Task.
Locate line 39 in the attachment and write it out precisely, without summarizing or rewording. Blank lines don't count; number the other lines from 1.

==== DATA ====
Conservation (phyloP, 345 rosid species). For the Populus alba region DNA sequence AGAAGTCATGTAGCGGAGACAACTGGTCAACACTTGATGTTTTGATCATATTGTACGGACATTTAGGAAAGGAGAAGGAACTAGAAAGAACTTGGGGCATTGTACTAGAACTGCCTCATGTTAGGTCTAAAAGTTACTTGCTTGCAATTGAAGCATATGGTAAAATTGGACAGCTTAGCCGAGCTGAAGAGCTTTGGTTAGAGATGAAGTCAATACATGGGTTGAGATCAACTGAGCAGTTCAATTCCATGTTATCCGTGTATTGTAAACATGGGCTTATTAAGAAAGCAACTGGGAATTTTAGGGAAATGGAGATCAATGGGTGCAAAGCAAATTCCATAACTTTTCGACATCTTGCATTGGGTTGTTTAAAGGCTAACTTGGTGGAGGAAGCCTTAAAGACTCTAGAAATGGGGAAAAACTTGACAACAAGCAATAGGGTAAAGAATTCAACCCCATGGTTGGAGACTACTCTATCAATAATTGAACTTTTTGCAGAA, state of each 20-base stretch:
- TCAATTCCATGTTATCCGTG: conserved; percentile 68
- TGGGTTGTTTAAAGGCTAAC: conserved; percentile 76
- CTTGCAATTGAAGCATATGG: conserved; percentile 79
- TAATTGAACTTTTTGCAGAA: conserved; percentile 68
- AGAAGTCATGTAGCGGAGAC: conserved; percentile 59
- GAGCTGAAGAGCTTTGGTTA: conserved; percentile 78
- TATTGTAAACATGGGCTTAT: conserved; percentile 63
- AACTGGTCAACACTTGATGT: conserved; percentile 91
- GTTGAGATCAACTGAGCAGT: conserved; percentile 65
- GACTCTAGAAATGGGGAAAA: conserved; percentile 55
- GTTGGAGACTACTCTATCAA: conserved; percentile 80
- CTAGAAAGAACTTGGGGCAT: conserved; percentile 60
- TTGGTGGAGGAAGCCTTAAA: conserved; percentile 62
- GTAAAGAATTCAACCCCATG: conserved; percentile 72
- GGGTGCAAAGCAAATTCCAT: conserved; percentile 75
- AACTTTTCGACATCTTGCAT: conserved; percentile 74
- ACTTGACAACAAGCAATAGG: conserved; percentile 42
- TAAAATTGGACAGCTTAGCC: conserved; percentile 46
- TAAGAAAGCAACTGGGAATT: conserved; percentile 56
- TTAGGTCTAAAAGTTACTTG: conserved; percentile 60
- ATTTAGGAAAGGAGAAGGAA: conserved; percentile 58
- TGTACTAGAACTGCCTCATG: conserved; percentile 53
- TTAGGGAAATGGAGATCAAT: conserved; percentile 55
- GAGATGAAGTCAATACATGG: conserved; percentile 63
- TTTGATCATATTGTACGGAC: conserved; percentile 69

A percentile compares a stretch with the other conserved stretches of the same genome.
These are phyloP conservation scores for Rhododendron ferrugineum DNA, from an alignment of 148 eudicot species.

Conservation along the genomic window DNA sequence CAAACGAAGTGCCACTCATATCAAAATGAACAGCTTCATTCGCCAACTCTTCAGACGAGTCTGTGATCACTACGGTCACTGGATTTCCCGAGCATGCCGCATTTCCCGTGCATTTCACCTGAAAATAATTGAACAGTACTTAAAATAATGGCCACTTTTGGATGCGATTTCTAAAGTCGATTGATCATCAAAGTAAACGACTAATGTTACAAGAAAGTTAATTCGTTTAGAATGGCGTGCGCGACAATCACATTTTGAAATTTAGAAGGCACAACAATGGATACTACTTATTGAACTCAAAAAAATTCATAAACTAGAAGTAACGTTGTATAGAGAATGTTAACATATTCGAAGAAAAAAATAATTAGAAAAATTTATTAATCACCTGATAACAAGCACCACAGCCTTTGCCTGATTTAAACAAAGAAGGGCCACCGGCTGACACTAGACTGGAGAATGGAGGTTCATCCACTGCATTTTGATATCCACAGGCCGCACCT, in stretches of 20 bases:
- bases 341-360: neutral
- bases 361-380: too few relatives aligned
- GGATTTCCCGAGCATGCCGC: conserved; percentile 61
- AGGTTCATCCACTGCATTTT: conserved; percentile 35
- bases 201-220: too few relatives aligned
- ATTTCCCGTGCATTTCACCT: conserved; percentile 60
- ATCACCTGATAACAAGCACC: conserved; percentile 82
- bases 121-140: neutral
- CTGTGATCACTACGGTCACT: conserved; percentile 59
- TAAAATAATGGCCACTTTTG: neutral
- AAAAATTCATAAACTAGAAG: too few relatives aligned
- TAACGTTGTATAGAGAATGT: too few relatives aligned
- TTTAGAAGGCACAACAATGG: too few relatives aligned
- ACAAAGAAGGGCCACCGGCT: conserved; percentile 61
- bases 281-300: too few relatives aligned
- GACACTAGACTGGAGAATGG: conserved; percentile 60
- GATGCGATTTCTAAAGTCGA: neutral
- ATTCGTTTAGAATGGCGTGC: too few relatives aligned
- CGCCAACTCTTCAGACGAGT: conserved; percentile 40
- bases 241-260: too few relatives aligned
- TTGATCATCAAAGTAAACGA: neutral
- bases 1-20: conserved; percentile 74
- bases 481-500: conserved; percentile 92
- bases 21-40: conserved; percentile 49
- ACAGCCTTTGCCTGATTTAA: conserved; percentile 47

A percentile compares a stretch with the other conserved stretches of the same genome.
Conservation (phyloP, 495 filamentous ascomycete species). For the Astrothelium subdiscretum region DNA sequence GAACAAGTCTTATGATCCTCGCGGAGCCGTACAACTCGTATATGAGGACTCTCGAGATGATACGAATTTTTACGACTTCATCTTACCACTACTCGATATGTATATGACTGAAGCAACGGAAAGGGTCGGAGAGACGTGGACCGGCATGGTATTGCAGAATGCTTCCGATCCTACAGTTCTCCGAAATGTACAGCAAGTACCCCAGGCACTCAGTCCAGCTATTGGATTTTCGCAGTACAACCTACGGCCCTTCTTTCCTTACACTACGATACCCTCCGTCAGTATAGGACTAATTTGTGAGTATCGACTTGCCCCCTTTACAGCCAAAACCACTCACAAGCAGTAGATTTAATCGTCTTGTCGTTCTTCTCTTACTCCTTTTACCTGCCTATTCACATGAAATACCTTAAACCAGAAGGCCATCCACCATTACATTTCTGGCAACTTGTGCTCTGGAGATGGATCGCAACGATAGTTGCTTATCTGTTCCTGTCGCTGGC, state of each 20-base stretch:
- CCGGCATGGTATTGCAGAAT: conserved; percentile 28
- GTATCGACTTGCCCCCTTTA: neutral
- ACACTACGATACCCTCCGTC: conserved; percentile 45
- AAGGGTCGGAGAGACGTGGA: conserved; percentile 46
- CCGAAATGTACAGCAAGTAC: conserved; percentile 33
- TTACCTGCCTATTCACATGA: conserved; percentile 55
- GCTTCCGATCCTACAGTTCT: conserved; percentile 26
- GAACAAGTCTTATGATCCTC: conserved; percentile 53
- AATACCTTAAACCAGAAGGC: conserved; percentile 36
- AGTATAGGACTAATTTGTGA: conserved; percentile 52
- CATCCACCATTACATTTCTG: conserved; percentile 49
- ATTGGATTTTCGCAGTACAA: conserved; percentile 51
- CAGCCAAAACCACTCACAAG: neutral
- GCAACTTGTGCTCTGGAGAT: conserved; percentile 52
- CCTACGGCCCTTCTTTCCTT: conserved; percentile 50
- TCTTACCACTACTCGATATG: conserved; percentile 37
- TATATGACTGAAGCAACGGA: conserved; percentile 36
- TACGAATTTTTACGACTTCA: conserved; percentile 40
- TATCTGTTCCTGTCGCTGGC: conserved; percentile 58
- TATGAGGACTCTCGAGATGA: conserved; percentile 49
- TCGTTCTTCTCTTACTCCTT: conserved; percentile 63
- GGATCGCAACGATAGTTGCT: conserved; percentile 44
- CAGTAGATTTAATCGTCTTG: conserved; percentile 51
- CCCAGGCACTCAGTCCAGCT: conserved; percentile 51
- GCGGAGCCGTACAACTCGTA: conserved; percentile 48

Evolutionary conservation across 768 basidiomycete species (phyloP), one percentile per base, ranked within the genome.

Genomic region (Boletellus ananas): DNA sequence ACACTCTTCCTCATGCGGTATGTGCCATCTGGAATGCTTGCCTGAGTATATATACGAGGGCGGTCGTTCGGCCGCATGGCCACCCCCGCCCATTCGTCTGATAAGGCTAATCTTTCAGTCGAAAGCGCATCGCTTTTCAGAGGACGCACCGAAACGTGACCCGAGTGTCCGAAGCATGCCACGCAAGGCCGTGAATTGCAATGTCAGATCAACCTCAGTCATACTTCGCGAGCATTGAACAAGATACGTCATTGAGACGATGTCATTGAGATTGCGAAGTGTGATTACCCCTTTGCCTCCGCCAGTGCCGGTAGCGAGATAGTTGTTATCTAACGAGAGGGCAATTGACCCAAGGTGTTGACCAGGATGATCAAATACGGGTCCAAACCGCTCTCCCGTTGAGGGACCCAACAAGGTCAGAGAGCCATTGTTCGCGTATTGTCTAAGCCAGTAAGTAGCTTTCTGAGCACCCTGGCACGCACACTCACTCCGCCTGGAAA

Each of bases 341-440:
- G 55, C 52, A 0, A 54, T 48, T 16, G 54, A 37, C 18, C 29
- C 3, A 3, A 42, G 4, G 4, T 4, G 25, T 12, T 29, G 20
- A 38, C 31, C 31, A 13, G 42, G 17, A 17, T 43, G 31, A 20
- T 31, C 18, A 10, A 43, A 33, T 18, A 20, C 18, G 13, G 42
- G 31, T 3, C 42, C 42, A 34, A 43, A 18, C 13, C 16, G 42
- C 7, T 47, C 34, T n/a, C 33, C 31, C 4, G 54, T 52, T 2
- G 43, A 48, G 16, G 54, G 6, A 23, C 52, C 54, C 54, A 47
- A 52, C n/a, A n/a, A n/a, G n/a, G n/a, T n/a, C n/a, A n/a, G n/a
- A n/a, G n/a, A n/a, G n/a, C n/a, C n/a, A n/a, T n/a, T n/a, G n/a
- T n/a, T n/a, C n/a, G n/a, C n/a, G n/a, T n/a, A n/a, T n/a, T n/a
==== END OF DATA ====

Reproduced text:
- TAAAATAATGGCCACTTTTG: neutral